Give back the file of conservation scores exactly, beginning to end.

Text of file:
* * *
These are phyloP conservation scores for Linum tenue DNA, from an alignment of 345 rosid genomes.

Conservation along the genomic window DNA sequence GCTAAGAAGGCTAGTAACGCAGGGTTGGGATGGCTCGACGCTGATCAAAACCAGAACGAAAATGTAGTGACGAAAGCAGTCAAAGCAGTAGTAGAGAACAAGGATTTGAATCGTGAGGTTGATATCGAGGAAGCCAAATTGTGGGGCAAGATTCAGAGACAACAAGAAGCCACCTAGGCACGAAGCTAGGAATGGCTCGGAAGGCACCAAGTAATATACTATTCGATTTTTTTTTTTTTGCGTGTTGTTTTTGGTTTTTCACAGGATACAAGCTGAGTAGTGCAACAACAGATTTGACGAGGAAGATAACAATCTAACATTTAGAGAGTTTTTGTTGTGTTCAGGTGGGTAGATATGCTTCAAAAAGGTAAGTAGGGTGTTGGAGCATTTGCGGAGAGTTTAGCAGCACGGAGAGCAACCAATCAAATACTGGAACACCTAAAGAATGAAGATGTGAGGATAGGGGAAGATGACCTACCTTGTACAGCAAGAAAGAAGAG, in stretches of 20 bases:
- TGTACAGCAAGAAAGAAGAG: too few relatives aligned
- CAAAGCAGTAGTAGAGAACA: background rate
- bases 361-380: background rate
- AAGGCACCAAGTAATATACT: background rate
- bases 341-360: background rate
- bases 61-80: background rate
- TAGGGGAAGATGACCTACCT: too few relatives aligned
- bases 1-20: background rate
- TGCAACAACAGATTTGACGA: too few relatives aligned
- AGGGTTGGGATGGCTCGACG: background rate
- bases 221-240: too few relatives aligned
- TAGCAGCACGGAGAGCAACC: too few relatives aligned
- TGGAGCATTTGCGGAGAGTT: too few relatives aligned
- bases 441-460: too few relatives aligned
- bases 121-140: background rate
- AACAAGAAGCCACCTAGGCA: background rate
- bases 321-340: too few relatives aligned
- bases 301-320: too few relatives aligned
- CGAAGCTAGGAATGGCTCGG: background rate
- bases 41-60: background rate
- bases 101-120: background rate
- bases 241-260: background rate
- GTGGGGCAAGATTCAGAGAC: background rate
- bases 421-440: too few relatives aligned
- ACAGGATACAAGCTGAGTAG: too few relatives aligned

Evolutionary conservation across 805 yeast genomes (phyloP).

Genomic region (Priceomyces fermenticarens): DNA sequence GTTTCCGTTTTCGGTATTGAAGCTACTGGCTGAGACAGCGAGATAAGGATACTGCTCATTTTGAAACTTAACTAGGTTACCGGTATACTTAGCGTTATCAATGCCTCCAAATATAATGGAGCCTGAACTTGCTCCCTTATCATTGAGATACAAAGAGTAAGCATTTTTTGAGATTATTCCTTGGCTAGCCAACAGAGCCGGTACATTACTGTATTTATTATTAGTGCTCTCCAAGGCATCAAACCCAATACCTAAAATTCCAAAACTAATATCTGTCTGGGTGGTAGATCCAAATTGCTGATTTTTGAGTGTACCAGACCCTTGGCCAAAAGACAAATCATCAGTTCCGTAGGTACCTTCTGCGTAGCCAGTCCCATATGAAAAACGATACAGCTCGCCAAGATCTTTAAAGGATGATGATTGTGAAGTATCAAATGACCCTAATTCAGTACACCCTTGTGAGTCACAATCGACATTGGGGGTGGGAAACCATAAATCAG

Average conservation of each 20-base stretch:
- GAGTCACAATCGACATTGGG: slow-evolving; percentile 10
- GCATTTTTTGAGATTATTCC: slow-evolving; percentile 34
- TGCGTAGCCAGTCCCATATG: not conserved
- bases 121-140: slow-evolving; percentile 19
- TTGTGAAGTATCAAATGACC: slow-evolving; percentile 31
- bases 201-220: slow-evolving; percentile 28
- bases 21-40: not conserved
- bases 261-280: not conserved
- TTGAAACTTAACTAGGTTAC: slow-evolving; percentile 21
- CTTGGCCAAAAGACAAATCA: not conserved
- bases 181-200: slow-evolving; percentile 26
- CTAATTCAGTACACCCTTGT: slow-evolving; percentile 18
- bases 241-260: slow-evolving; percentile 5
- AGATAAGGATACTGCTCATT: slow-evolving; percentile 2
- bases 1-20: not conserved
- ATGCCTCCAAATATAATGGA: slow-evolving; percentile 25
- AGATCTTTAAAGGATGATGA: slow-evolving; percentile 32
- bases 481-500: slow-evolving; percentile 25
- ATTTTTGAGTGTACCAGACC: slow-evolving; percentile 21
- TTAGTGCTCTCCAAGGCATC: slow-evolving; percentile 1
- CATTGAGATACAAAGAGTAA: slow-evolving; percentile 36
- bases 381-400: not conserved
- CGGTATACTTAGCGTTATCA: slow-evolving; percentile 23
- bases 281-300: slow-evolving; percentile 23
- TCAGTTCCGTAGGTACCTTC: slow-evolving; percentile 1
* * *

These are phyloP conservation scores for Linum tenue DNA, from an alignment of 345 rosid genomes.

Conservation along the genomic window DNA sequence GCTAAGAAGGCTAGTAACGCAGGGTTGGGATGGCTCGACGCTGATCAAAACCAGAACGAAAATGTAGTGACGAAAGCAGTCAAAGCAGTAGTAGAGAACAAGGATTTGAATCGTGAGGTTGATATCGAGGAAGCCAAATTGTGGGGCAAGATTCAGAGACAACAAGAAGCCACCTAGGCACGAAGCTAGGAATGGCTCGGAAGGCACCAAGTAATATACTATTCGATTTTTTTTTTTTTGCGTGTTGTTTTTGGTTTTTCACAGGATACAAGCTGAGTAGTGCAACAACAGATTTGACGAGGAAGATAACAATCTAACATTTAGAGAGTTTTTGTTGTGTTCAGGTGGGTAGATATGCTTCAAAAAGGTAAGTAGGGTGTTGGAGCATTTGCGGAGAGTTTAGCAGCACGGAGAGCAACCAATCAAATACTGGAACACCTAAAGAATGAAGATGTGAGGATAGGGGAAGATGACCTACCTTGTACAGCAAGAAAGAAGAG, in stretches of 20 bases:
- TGTACAGCAAGAAAGAAGAG: too few relatives aligned
- CAAAGCAGTAGTAGAGAACA: background rate
- bases 361-380: background rate
- AAGGCACCAAGTAATATACT: background rate
- bases 341-360: background rate
- bases 61-80: background rate
- TAGGGGAAGATGACCTACCT: too few relatives aligned
- bases 1-20: background rate
- TGCAACAACAGATTTGACGA: too few relatives aligned
- AGGGTTGGGATGGCTCGACG: background rate
- bases 221-240: too few relatives aligned
- TAGCAGCACGGAGAGCAACC: too few relatives aligned
- TGGAGCATTTGCGGAGAGTT: too few relatives aligned
- bases 441-460: too few relatives aligned
- bases 121-140: background rate
- AACAAGAAGCCACCTAGGCA: background rate
- bases 321-340: too few relatives aligned
- bases 301-320: too few relatives aligned
- CGAAGCTAGGAATGGCTCGG: background rate
- bases 41-60: background rate
- bases 101-120: background rate
- bases 241-260: background rate
- GTGGGGCAAGATTCAGAGAC: background rate
- bases 421-440: too few relatives aligned
- ACAGGATACAAGCTGAGTAG: too few relatives aligned

Evolutionary conservation across 805 yeast genomes (phyloP).

Genomic region (Priceomyces fermenticarens): DNA sequence GTTTCCGTTTTCGGTATTGAAGCTACTGGCTGAGACAGCGAGATAAGGATACTGCTCATTTTGAAACTTAACTAGGTTACCGGTATACTTAGCGTTATCAATGCCTCCAAATATAATGGAGCCTGAACTTGCTCCCTTATCATTGAGATACAAAGAGTAAGCATTTTTTGAGATTATTCCTTGGCTAGCCAACAGAGCCGGTACATTACTGTATTTATTATTAGTGCTCTCCAAGGCATCAAACCCAATACCTAAAATTCCAAAACTAATATCTGTCTGGGTGGTAGATCCAAATTGCTGATTTTTGAGTGTACCAGACCCTTGGCCAAAAGACAAATCATCAGTTCCGTAGGTACCTTCTGCGTAGCCAGTCCCATATGAAAAACGATACAGCTCGCCAAGATCTTTAAAGGATGATGATTGTGAAGTATCAAATGACCCTAATTCAGTACACCCTTGTGAGTCACAATCGACATTGGGGGTGGGAAACCATAAATCAG

Average conservation of each 20-base stretch:
- GAGTCACAATCGACATTGGG: slow-evolving; percentile 10
- GCATTTTTTGAGATTATTCC: slow-evolving; percentile 34
- TGCGTAGCCAGTCCCATATG: not conserved
- bases 121-140: slow-evolving; percentile 19
- TTGTGAAGTATCAAATGACC: slow-evolving; percentile 31
- bases 201-220: slow-evolving; percentile 28
- bases 21-40: not conserved
- bases 261-280: not conserved
- TTGAAACTTAACTAGGTTAC: slow-evolving; percentile 21
- CTTGGCCAAAAGACAAATCA: not conserved
- bases 181-200: slow-evolving; percentile 26
- CTAATTCAGTACACCCTTGT: slow-evolving; percentile 18
- bases 241-260: slow-evolving; percentile 5
- AGATAAGGATACTGCTCATT: slow-evolving; percentile 2
- bases 1-20: not conserved
- ATGCCTCCAAATATAATGGA: slow-evolving; percentile 25
- AGATCTTTAAAGGATGATGA: slow-evolving; percentile 32
- bases 481-500: slow-evolving; percentile 25
- ATTTTTGAGTGTACCAGACC: slow-evolving; percentile 21
- TTAGTGCTCTCCAAGGCATC: slow-evolving; percentile 1
- CATTGAGATACAAAGAGTAA: slow-evolving; percentile 36
- bases 381-400: not conserved
- CGGTATACTTAGCGTTATCA: slow-evolving; percentile 23
- bases 281-300: slow-evolving; percentile 23
- TCAGTTCCGTAGGTACCTTC: slow-evolving; percentile 1